Michael Gibbons pops as the jealousy-poisoned Salieri. During Salieri’s appeals to the audience, his gaze pierces audience members individually, imploring them to understand, to take his side.
Salieri’s bane comes alive through David Mays, whose mannerisms as Mozart are delightfully weird. Mays has incredible energy as the bouncy, outrageous musical genius. Bonnie Frances Montgomery, as Mozart’s wife Constanze, meets Mays’s energy in kind, and the pair have good chemistry.
Adding to Mozart’s bizarre charm is his collection of gaudy dress coats, designed by Brenda Nelson. Each costume change brings a more outrageous upgrade, featuring brighter colors and louder embellishments. Though they may be less informative about the characters for whom they were designed, the costumes for the rest of the cast are well done also.
Rick Cheek’s set design is quite sparse, allowing scenes to be changed via a bit of furniture shifting. Scene changes are performed, in full view, by members of the cast. This adds to the sense of Salieri’s story being recreated for us by characters, rather than by cast members.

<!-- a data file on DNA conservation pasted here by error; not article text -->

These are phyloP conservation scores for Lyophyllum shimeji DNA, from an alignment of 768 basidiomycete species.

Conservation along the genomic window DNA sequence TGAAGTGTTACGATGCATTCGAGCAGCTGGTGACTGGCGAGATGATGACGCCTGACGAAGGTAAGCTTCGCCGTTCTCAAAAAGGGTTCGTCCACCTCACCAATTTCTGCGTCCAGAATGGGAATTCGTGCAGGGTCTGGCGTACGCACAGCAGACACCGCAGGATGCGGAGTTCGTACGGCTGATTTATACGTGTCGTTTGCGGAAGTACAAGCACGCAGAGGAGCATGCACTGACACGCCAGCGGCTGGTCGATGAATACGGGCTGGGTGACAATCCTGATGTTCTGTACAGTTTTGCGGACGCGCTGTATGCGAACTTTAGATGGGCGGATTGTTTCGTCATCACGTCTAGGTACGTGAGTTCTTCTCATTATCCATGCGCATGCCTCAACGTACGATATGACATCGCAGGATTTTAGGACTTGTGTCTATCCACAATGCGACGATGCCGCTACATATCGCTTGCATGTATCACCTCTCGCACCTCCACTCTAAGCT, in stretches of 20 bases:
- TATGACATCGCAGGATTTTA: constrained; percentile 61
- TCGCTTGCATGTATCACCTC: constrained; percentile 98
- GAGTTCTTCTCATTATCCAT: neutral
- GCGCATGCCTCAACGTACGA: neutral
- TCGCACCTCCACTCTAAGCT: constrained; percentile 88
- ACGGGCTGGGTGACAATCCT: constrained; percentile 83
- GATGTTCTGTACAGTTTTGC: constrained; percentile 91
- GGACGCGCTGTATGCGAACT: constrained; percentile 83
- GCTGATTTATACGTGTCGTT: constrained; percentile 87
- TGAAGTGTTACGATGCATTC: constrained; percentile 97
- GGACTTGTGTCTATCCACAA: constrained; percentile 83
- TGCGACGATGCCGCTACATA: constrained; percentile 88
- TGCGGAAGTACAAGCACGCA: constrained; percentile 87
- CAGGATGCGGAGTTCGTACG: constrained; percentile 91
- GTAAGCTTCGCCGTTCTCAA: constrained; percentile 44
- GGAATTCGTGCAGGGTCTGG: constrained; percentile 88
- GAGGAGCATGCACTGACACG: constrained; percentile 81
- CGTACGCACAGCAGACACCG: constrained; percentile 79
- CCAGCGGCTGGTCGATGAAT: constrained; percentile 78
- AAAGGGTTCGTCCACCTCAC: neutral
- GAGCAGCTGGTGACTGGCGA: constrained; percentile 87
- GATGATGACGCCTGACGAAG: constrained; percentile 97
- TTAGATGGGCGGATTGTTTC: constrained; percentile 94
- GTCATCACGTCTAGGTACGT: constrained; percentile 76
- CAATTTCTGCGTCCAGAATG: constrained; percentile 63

One of the most amusing performances comes from Harvey Mackie, as the Count Franz Orsini-Rosenberg. His comic facial expressions and tottering gait give him the air of someone who is perhaps a bit drunk, or perhaps a bit senile. Very funny.
The rest of the cast also shines in this enjoyable show. Shawn Hicks portrays Emperor Joseph II. Rounding out his royal court are Rick Cheek as Count Johan Kilian Von Strack, Rich Bailey as Baron Gottfried Van Swieten, and Doug Van Liew as Kapellmeister Bonno. Donna Mackie plays Mrs. Rosenberg. The four venticellis are played by Rachel Carter, Erin Hicks-Cheek, Anna Holloway and Crystal Sistine Huffman. The venticellis’ parts require tight ensemble timing that is not easy to master. The actors pull this off very nicely.
The show is directed by Deborah Draheim.
Amadeus runs through Oct. 7 at the Civic Center Music Hall’s Freede Little Theater. The Civic Center is located at 201 N. Walker in Oklahoma City.
Tickets may be purchased online or by calling 405-297-2264.